Emerging Asian currencies traded in tight ranges against the dollar on Wednesday, as investors were reluctant to make big bets on the outcome of US-China trade talks.
US President Donald Trump on Tuesday said Washington was in the “final throes” of work on a deal that would defuse a 16-month trade war with Beijing, but reiterated US support for anti-government protesters in Hong Kong, a huge sore point with China.
“..the bigger risk is an augmented form of “bait and switch” with regards to US-China trade conflict, where investors seduced by a rapidly progressing ‘Phase-1’ trade deal are blind-sided by the escalating tech tensions between US and China,” analysts at Miuzho Bank said in a note.
China’ yuan was marginally higher, but gains were capped by weak industrial profit readings, suggesting business conditions in the world’s second-largest economy are continuing to deteriorate amid weak domestic demand and US tariff pressure.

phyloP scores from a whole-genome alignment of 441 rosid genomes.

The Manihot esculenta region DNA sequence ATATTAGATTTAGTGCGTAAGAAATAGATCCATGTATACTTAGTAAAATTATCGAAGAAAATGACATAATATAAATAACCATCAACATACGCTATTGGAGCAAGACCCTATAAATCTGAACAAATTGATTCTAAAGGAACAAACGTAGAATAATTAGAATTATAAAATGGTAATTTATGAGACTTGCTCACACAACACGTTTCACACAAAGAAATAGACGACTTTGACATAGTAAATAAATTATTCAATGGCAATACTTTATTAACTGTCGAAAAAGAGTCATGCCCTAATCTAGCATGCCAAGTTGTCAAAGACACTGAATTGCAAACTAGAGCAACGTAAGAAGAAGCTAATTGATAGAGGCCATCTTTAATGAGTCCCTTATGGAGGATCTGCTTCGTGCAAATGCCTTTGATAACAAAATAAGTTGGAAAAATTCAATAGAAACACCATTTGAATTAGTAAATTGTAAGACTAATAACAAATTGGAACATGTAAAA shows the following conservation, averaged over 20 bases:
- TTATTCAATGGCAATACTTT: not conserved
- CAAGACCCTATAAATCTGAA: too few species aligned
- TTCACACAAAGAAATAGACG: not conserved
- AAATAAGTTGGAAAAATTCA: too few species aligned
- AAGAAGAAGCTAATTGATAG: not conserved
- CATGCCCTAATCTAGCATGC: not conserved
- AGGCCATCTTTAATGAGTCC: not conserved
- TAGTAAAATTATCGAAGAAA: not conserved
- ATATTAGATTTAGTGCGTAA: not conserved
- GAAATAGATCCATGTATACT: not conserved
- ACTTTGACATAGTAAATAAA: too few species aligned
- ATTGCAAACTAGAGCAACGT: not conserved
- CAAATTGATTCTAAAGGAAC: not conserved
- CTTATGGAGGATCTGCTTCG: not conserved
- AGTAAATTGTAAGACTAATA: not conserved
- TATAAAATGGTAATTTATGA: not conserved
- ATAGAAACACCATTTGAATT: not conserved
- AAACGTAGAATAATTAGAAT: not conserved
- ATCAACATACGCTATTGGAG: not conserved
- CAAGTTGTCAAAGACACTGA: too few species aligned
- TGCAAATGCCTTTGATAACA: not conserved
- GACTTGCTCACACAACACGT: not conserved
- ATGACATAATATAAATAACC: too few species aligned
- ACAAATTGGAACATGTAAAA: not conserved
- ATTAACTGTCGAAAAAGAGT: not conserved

Despite signs of progress from both sides on a trade deal, markets have been on edge amid a lack of concrete details on talks and clarity on other sticking points such as a rollback of existing tariffs imposed by US – sought by Beijing as part of the deal.
The Indonesian rupiah edged lower, while the Singapore dollar weakened 0.2 percent.
Indonesia’s Vice Finance Minister on Wednesday said GDP growth for Southeast Asia’s largest economy is now seen at 5.05 percent, compared to its previous estimate of 5.08 percent.
The Philippine peso depreciated as much as 0.2 percent, before erasing some losses, while the Indian rupee strengthened 0.11 percent.
The Thai baht , emerging Asia’s top performing currency so far this year, weakened slightly against the dollar on the day.
On Tuesday, the Thai government rolled out stimulus measures to inject more than 100 billion baht ($3.31 billion) into the economy, whose exports have come under pressure to global trade tensions and a strong baht.
“THB remains firm despite some sell off by foreign investors in bonds and equities in reaction to the announcement of fiscal stimulus program,” Mahesh Sethuraman, Deputy Head of Global Sales Trading at Saxo Capital Markets said. – Reuters